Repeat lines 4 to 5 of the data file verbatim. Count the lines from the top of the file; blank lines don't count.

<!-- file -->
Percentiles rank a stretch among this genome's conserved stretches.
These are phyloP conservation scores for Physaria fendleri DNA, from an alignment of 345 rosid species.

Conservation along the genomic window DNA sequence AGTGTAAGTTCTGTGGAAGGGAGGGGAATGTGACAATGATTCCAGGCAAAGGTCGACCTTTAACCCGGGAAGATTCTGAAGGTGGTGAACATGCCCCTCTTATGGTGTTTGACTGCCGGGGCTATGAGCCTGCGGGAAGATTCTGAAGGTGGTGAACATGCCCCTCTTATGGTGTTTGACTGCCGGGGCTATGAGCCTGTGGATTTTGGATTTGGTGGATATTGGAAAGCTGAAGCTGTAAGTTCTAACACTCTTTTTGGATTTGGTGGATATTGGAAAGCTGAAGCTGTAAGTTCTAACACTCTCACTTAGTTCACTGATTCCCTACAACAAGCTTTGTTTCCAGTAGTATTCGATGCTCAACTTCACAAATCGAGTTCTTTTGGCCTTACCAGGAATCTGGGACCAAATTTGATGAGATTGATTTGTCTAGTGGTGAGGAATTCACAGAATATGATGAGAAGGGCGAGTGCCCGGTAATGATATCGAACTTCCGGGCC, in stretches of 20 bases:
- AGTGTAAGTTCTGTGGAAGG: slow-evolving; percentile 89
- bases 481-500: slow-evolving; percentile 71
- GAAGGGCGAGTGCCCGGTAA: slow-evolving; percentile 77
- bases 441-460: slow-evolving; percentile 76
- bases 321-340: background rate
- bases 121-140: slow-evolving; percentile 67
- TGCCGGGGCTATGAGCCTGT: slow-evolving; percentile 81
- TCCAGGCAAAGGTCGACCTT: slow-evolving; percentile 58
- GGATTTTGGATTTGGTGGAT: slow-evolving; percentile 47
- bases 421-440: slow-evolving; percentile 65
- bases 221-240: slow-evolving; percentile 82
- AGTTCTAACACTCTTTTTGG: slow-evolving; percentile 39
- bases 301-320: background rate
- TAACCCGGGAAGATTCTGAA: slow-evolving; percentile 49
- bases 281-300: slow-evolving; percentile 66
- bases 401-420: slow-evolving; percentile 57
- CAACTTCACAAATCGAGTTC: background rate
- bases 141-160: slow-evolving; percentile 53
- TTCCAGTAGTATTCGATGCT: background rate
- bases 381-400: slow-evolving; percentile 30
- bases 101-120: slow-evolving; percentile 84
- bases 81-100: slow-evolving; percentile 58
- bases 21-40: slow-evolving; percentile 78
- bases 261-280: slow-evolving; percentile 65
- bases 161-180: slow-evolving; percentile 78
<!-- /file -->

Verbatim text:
- AGTGTAAGTTCTGTGGAAGG: slow-evolving; percentile 89
- bases 481-500: slow-evolving; percentile 71